Trip Start Feb 15, 2010
Trip End Feb 14, 2011

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Wal-Mart (Milford, CT)

Flag of United States  , Connecticut
Wednesday, April 14, 2010

Today I drove into the city of New Haven to visit Yale University.  I did not visit Yale as a prospective school, but simply out of cultural and historical interest.  I ended up remaining on or around the campus for the duration of the day.

My first stop upon reaching the university was to find a place to park, which is never easy near a large school.  Then I located the visitor center and joined up with the next tour group.  During the tour we learned a number of interesting facts and legends.  I took them all with a grain of salt as many universities seem to over-glorify their achievements and histories.  A few of Yale's claims include the popularization of a large grassy space surrounded on all sides by buildings, known as a quadrangle or "quad."  They also claim to have invented frisbees from the days when students used to use empty pie tins from a local bakery for throwing discs.  Another bit of superstition is tied to the statue of President Woolsey, one of the university's most beloved presidents.  The story goes that President Woolsey was very involved with the student community and was present for nearly every sporting activity.  In particular, he would always be present when the rowing team was about to depart, and he would wish them luck as he shoved the boat into the water with his foot.  The team noted that they always had a much higher measure of success when they had been given a shove from the lucky foot.  Now the statue of President Woolsey, though mostly oxidized, has a very shiny foot from the many students rubbing the foot before finals or other events, hoping to imbue themselves with a little of that same luck. 

One other apparent subject of interest at Yale is the university itself and the grand architecture used to create it's formidable walls.  The design is primarily gothic and was used to relate the university to such reputable schools as Oxford and Cambridge in England.  The style also seemed to reflect a certain feeling of age and wisdom that they hoped would lend itself to the prestige of their school.  Many of the techniques employed by the chief architect of the school actually aimed to make the school look as if it were one of the old castles it sought to mimic.  Various techniques were employed to age the appearance of the buildings such as pouring acidic and corrosive chemicals down the stones to wear them away, burying wooden shingles under ocean beaches to give them an aged look before installing them, purposefully and methodically breaking and repairing the stained glass windows that glint from every direction, and intentionally leaving certain things (gargoyles) missing to make it appear that they had fallen victim to age an broken or perhaps been destroyed during some castle siege.  The effect certainly does its job, and if you don't scrutinize too closely, it's easy to imagine yourself wandering around buildings that are much older than their true age, which is actually under a century.  Yale is also home to two buildings that the funders or architects originally desired to be cathedrals.  Both the library and the gym were originally desired to be some sort of religious structure, but the university required the funding for other purposes.  The architect of the Sterling Memorial Library desired to design a cathedral, but was told the university needed a library.  With that in mind, he designed a "Cathedral of Knowledge" with non-secular stained glass decorating the interior.  The other building (which we did not actually visit) was the Payne Whitney Gymnasium, also the second-largest gymnasium in the world.  The story goes that Mrs. Payne Whitney desired to build the school a cathedral, but the school desired a gym, so they built the gymnasium to look on the exterior as if it could be a church.  Mrs. Whitney, being very old was driven past the finished building and accepted that her cathedral had been built, passing away shortly after, and never knowing that her building would become known as the "Cathedral of Sweat."  Another fun little tale, but I question how much truth could really be in it.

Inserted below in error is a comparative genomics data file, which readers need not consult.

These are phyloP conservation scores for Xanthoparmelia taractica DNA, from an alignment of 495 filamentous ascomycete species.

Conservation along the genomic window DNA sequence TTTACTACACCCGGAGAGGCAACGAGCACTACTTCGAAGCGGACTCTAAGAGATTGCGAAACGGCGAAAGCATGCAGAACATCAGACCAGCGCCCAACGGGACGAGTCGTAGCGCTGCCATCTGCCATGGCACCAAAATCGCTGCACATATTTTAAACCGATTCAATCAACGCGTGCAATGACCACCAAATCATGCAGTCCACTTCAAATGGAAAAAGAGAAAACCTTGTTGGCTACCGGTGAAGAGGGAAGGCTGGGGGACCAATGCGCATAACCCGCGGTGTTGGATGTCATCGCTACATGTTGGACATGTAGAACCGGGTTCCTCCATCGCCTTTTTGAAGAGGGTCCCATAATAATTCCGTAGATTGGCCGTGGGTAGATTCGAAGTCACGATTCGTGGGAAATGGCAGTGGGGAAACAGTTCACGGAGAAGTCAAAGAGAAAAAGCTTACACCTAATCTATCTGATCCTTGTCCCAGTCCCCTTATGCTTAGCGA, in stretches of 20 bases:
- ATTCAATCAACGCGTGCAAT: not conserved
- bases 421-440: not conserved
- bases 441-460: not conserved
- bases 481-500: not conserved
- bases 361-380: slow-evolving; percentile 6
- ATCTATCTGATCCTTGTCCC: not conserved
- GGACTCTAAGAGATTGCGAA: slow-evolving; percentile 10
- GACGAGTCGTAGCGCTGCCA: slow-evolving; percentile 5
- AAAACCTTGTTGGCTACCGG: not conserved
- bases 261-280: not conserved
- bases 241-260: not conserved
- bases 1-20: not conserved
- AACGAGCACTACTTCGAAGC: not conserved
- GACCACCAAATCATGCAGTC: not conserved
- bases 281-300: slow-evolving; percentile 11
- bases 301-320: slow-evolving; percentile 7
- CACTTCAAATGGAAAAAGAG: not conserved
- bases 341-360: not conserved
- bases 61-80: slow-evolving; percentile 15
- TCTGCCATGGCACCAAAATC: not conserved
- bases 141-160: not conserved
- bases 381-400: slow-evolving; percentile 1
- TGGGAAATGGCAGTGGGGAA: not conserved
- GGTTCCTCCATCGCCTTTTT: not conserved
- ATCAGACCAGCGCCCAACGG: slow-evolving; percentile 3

After the tour was completed, I spent a few hours wandering the campus on my own and taking the photographs that I had refrained from taking during the tour.  Upon walking past the School of Drama, I noticed a poster advertising a performance for that night, so I decided to locate the school's box office and attend the show. 

The show being performed was Arcadia.  It would be a little difficult to explain the entire plot line, but it was a very interesting (though long) show, and the vast majority of the cast were very talented.  To attempt to briefly explain, the show focuses on two separate time periods a couple of centuries apart but both taking place on the same set.  In the modern period, the audience sees a group of people who are studying the history of an old estate and the people who once lived there.  In the other time period, the past, the audience is able to see what was actually going on, letting the audience see the humorous parallels and inconsistencies the researchers of the present-time are coming up with.  With decent helpings of both comedy and heavy drama, the show was really able to hold my attention.

Once the performance was finished, I continued my journey, driving to Hartford, CT and feeling a hint of gladness that distances between my stops are quite short in this portion of the country. 

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